If you are not impudent, not mockers of the sacred, you are tame and its servants.
One pair of mockers survived and had two young ones that fall.
The existing text is harsh; "profane of mockers for a cake" needs much explanation to be intelligible.
"Yea; mockers and scorners are Godwin and his lewd sons," answered the monk.
Harsh words and gibes greeted the cowards, but Rainouart soon forced the mockers to silence.
St. Peter says the mockers will come; Polycarp says in his day they had come.
Even then he is little benefited by the transformation of the mockers into worshippers.
The question of the mockers, "Where is the promise of His coming?"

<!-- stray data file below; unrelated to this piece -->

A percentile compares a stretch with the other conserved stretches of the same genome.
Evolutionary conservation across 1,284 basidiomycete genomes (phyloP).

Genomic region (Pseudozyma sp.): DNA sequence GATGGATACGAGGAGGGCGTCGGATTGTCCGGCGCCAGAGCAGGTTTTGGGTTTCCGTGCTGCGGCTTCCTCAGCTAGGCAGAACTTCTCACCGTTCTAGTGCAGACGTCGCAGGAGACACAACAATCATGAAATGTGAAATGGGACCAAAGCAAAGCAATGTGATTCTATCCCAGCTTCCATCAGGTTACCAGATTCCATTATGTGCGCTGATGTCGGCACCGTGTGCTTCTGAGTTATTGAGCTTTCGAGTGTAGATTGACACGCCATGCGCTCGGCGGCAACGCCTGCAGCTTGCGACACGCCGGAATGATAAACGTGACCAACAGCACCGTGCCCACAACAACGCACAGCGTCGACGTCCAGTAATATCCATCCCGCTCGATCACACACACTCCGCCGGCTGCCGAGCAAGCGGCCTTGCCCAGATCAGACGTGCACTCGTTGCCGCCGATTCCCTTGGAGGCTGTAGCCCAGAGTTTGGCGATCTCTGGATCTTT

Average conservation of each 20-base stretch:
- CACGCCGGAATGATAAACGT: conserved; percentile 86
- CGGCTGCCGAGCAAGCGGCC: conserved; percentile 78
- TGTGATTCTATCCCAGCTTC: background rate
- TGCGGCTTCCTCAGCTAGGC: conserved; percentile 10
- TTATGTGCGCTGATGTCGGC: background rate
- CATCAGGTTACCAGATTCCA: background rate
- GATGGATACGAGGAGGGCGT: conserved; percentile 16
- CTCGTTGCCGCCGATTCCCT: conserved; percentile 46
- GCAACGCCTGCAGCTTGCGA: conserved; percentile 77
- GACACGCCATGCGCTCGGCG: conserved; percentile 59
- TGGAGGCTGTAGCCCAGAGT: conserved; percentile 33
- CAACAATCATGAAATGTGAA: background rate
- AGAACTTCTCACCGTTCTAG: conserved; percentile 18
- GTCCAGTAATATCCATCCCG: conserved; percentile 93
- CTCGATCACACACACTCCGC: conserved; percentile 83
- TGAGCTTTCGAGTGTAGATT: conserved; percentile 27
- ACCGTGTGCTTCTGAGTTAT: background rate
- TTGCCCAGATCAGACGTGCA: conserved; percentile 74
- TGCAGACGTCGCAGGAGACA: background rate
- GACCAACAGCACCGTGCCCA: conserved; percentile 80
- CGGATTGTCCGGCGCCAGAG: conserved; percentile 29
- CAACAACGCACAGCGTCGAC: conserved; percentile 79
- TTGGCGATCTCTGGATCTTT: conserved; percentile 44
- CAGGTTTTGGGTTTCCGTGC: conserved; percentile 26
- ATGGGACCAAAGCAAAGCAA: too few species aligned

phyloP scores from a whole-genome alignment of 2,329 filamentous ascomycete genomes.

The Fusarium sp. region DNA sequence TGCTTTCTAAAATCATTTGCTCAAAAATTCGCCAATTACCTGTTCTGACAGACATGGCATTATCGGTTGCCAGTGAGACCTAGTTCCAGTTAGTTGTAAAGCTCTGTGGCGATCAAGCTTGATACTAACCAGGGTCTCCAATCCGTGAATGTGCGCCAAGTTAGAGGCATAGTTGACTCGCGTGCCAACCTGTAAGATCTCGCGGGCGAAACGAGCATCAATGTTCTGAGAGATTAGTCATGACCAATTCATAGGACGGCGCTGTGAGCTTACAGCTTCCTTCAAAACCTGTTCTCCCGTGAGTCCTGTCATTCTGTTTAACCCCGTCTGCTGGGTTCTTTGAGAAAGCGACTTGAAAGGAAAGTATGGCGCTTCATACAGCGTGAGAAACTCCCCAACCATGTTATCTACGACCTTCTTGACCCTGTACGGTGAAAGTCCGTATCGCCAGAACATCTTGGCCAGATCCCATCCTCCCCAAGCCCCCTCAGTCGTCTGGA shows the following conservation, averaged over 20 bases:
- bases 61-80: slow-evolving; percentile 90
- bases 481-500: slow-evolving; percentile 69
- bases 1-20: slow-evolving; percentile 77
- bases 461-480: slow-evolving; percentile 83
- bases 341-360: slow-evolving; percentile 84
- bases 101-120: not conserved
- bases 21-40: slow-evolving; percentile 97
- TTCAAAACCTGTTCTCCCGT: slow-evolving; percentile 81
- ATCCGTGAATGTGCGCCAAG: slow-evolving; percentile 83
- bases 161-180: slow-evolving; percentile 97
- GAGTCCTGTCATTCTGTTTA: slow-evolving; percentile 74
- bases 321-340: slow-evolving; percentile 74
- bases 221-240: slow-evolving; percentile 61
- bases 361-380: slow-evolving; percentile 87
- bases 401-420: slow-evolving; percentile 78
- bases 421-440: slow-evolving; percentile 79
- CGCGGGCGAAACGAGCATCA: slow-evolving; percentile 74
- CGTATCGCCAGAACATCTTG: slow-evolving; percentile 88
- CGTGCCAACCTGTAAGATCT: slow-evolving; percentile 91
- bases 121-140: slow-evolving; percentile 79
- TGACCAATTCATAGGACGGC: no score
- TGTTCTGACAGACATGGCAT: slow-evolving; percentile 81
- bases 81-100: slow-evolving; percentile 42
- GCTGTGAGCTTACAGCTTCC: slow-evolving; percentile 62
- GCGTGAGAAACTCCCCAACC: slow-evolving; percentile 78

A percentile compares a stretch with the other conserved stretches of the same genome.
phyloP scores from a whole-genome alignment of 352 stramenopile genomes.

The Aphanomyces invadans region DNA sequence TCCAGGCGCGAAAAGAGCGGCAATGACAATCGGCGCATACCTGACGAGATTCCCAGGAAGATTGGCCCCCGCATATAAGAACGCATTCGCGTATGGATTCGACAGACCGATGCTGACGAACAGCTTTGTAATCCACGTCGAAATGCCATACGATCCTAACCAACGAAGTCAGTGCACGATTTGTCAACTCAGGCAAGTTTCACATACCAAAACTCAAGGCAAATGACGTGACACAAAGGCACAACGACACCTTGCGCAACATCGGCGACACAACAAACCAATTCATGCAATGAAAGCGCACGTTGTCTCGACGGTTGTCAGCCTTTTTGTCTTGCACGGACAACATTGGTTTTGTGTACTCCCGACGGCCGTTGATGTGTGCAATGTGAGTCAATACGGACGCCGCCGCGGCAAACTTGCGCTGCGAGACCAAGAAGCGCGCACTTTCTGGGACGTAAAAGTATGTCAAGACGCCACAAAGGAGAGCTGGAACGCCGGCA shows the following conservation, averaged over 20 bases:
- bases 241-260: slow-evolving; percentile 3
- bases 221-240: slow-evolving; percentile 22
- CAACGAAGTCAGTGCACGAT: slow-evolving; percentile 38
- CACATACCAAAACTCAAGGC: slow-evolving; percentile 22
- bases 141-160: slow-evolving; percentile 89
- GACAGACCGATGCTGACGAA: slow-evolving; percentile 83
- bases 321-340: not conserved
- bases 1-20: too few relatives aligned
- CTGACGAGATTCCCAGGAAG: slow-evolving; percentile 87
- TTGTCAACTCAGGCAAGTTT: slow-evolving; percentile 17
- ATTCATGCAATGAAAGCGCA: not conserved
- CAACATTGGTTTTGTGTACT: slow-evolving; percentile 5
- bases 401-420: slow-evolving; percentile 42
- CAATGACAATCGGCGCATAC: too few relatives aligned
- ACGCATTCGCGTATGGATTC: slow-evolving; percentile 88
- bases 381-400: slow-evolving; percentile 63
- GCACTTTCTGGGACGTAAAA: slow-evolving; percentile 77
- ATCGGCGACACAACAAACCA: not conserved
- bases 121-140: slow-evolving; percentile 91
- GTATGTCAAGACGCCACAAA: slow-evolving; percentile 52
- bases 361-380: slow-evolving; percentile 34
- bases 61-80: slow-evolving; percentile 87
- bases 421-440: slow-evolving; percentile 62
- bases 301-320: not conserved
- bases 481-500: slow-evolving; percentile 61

They were heavily armed, their prowlers beside them and their mockers on their shoulders.
The mockers had made the delay of God's day the subject of their scoffing.
early 15c., "to deceive;" mid-15c. "make fun of," from Old French mocquer "deride, jeer," of unknown origin, perhaps from Vulgar Latin *muccare "to blow the nose" (as a derisive gesture), from Latin mucus; or possibly from Middle Dutch mocken "to mumble" or Middle Low German mucken "grumble." Or perhaps simply imitative of such speech. Related: Mocked; mocking; mockingly. Replaced Old English bysmerian. Sense of "imitating," as in mockingbird and mock turtle (1763), is from notion of derisive imitation.
1540s, from mock, verb and noun. Mock-heroic is attested from 1711; mock-turtle "calf's head dressed to resemble a turtle," is from 1763; as a kind of soup from 1783.
"derisive action or speech," early 15c., from mock (v.).